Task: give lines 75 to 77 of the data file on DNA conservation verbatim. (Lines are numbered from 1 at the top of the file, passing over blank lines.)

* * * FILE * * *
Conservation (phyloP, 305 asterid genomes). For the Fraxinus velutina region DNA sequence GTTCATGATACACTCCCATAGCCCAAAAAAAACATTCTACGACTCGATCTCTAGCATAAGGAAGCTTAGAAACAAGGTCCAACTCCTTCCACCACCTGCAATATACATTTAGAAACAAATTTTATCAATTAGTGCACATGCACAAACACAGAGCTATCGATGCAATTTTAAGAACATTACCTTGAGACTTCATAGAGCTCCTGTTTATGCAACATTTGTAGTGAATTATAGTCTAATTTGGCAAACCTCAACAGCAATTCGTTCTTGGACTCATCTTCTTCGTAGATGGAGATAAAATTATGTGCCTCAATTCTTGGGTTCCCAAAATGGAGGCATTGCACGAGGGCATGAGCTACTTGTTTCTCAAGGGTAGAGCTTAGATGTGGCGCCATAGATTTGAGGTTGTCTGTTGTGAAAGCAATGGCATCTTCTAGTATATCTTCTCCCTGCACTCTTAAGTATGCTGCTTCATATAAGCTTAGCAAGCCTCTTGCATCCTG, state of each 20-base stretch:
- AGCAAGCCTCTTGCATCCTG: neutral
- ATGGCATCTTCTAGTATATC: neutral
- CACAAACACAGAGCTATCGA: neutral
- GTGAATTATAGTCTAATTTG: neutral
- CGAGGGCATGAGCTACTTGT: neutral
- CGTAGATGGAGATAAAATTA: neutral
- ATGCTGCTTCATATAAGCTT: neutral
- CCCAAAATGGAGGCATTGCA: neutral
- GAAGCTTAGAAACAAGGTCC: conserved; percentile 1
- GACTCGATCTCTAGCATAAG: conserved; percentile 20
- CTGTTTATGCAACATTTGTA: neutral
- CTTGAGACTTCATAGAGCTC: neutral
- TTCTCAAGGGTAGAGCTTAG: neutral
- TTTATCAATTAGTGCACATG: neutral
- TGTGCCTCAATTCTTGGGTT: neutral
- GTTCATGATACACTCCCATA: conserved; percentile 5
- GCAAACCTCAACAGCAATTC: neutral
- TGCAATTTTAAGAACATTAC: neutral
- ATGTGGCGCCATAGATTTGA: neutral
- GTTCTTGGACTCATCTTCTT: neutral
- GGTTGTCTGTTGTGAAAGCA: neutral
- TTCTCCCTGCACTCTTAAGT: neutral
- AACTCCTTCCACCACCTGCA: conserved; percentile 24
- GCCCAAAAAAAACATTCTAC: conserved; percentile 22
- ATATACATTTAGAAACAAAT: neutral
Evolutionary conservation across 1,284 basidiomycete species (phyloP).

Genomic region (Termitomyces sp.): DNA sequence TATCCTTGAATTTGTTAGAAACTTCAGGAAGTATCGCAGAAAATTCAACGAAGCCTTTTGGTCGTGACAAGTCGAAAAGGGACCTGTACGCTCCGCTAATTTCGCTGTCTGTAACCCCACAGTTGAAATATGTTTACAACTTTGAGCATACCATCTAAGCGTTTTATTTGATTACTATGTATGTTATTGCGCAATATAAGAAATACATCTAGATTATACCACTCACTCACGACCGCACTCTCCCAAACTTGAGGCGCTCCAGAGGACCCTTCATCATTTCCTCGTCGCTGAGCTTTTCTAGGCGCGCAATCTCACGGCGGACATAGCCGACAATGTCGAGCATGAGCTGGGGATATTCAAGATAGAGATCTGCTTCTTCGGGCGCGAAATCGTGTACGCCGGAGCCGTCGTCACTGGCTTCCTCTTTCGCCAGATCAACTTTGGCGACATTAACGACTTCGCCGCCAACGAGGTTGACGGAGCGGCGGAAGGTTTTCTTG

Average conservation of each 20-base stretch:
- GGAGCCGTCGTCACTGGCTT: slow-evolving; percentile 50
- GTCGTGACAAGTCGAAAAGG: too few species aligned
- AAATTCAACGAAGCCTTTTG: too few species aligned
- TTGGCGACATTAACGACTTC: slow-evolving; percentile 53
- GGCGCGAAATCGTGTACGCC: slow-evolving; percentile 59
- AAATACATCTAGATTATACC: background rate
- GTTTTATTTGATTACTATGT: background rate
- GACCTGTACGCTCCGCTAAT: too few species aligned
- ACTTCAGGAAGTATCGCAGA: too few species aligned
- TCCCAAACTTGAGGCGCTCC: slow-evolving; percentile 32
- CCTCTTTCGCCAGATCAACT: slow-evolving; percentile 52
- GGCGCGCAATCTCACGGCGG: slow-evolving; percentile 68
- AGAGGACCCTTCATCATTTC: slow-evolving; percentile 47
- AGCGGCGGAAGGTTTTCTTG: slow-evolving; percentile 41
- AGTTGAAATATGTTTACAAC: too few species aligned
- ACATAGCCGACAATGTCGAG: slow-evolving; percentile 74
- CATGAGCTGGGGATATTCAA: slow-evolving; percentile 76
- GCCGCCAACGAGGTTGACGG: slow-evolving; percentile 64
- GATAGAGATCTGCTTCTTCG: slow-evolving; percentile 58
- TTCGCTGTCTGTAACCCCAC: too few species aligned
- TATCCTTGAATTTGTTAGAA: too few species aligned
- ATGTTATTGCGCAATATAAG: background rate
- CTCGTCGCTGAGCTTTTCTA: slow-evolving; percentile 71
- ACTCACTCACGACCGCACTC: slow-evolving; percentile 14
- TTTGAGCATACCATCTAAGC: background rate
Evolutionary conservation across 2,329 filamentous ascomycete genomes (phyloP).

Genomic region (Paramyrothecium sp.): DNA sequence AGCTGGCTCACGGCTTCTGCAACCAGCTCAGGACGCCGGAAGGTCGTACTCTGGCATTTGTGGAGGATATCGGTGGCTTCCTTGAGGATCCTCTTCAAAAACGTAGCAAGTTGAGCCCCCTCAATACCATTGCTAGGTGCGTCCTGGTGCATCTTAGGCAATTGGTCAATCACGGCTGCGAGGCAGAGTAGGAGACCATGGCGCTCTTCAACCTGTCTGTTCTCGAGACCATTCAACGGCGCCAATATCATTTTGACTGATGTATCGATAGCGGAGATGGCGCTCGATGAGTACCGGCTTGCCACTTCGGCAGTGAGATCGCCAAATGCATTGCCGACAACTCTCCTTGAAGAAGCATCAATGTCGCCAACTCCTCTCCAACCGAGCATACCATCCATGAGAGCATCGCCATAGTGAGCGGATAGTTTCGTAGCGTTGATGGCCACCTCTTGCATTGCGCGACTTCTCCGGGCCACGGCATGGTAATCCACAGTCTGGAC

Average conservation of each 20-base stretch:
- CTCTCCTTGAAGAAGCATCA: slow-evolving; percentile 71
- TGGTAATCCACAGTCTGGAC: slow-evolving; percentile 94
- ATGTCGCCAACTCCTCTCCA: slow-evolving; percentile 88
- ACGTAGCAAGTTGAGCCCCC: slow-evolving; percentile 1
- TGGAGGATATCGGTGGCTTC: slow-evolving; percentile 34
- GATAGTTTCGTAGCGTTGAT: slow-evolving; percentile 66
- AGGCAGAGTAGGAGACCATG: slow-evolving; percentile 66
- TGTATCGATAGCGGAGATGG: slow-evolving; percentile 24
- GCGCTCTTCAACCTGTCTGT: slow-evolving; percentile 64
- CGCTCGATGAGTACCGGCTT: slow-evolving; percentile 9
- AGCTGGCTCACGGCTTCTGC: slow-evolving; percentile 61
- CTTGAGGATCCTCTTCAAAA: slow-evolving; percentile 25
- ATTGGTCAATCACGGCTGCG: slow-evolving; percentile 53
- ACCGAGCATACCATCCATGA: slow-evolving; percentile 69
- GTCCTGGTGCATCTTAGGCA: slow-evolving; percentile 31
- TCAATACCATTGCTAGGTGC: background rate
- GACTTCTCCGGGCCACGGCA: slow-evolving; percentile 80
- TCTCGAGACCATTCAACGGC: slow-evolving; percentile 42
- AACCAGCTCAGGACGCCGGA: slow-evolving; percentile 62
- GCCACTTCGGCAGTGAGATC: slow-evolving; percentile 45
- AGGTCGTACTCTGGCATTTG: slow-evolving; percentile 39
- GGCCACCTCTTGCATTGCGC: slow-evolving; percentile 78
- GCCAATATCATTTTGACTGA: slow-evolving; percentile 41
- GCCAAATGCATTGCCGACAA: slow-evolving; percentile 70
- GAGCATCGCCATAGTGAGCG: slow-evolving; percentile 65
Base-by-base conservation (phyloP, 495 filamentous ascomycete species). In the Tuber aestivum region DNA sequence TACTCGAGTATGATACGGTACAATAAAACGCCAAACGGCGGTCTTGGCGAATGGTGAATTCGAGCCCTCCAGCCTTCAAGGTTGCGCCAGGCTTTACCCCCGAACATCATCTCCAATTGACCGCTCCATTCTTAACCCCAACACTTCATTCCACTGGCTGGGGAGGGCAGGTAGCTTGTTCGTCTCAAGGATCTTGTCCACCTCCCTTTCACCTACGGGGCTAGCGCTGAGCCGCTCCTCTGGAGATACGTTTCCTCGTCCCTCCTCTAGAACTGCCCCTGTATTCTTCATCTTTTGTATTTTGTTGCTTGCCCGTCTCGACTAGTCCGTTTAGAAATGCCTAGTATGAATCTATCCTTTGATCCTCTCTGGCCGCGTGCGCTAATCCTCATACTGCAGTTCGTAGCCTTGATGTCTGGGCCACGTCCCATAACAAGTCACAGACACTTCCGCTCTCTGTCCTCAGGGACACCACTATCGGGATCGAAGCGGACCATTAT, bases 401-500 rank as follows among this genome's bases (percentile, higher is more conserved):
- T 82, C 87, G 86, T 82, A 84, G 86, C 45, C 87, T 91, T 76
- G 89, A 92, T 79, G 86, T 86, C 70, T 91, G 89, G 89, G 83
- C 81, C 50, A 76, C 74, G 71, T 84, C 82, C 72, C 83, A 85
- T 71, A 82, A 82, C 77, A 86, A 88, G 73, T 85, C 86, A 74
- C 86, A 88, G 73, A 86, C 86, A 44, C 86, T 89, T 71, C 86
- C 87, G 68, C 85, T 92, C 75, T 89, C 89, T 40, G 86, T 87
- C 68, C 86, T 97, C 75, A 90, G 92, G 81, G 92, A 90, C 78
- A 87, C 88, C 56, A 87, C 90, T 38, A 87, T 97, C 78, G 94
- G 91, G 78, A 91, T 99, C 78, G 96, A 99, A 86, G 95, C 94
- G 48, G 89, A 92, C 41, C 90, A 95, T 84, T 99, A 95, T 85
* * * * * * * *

- TCTCGAGACCATTCAACGGC: slow-evolving; percentile 42
- AACCAGCTCAGGACGCCGGA: slow-evolving; percentile 62
- GCCACTTCGGCAGTGAGATC: slow-evolving; percentile 45